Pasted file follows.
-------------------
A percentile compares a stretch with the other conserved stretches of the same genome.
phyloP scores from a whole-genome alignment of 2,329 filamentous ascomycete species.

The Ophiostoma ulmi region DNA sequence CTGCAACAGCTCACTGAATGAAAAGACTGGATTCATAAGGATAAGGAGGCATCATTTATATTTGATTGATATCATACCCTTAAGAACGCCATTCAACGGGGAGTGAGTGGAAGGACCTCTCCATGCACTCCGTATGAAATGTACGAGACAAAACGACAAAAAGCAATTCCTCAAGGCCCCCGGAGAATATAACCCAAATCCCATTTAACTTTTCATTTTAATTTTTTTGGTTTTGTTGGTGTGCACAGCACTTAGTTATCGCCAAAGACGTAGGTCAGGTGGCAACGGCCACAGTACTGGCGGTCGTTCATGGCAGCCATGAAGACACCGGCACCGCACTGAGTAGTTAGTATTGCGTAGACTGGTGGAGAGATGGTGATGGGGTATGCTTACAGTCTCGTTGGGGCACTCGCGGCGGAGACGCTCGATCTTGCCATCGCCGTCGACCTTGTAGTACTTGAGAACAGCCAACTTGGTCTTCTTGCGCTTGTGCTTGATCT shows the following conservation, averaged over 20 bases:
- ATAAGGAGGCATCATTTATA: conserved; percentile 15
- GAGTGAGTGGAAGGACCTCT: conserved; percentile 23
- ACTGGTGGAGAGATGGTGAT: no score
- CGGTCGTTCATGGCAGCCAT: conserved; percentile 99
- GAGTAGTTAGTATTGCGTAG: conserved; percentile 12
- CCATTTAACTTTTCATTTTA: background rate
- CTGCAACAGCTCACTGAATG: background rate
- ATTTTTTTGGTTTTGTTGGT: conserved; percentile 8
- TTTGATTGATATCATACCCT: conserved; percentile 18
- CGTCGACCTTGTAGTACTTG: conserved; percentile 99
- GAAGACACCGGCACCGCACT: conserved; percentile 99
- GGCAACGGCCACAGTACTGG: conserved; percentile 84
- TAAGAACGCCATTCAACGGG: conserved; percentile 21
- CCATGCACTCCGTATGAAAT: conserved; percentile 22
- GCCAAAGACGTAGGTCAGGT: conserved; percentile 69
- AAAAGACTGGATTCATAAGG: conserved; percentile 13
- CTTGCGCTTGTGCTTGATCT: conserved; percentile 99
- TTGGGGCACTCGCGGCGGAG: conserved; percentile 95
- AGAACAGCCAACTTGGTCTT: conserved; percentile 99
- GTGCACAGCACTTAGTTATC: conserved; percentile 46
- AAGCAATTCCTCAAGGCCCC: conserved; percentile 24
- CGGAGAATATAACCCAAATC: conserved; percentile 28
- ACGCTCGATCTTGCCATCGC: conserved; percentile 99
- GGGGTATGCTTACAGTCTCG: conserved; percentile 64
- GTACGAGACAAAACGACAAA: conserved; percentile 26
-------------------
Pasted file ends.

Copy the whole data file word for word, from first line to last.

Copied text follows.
A percentile compares a stretch with the other conserved stretches of the same genome.
phyloP scores from a whole-genome alignment of 2,329 filamentous ascomycete species.

The Ophiostoma ulmi region DNA sequence CTGCAACAGCTCACTGAATGAAAAGACTGGATTCATAAGGATAAGGAGGCATCATTTATATTTGATTGATATCATACCCTTAAGAACGCCATTCAACGGGGAGTGAGTGGAAGGACCTCTCCATGCACTCCGTATGAAATGTACGAGACAAAACGACAAAAAGCAATTCCTCAAGGCCCCCGGAGAATATAACCCAAATCCCATTTAACTTTTCATTTTAATTTTTTTGGTTTTGTTGGTGTGCACAGCACTTAGTTATCGCCAAAGACGTAGGTCAGGTGGCAACGGCCACAGTACTGGCGGTCGTTCATGGCAGCCATGAAGACACCGGCACCGCACTGAGTAGTTAGTATTGCGTAGACTGGTGGAGAGATGGTGATGGGGTATGCTTACAGTCTCGTTGGGGCACTCGCGGCGGAGACGCTCGATCTTGCCATCGCCGTCGACCTTGTAGTACTTGAGAACAGCCAACTTGGTCTTCTTGCGCTTGTGCTTGATCT shows the following conservation, averaged over 20 bases:
- ATAAGGAGGCATCATTTATA: conserved; percentile 15
- GAGTGAGTGGAAGGACCTCT: conserved; percentile 23
- ACTGGTGGAGAGATGGTGAT: no score
- CGGTCGTTCATGGCAGCCAT: conserved; percentile 99
- GAGTAGTTAGTATTGCGTAG: conserved; percentile 12
- CCATTTAACTTTTCATTTTA: background rate
- CTGCAACAGCTCACTGAATG: background rate
- ATTTTTTTGGTTTTGTTGGT: conserved; percentile 8
- TTTGATTGATATCATACCCT: conserved; percentile 18
- CGTCGACCTTGTAGTACTTG: conserved; percentile 99
- GAAGACACCGGCACCGCACT: conserved; percentile 99
- GGCAACGGCCACAGTACTGG: conserved; percentile 84
- TAAGAACGCCATTCAACGGG: conserved; percentile 21
- CCATGCACTCCGTATGAAAT: conserved; percentile 22
- GCCAAAGACGTAGGTCAGGT: conserved; percentile 69
- AAAAGACTGGATTCATAAGG: conserved; percentile 13
- CTTGCGCTTGTGCTTGATCT: conserved; percentile 99
- TTGGGGCACTCGCGGCGGAG: conserved; percentile 95
- AGAACAGCCAACTTGGTCTT: conserved; percentile 99
- GTGCACAGCACTTAGTTATC: conserved; percentile 46
- AAGCAATTCCTCAAGGCCCC: conserved; percentile 24
- CGGAGAATATAACCCAAATC: conserved; percentile 28
- ACGCTCGATCTTGCCATCGC: conserved; percentile 99
- GGGGTATGCTTACAGTCTCG: conserved; percentile 64
- GTACGAGACAAAACGACAAA: conserved; percentile 26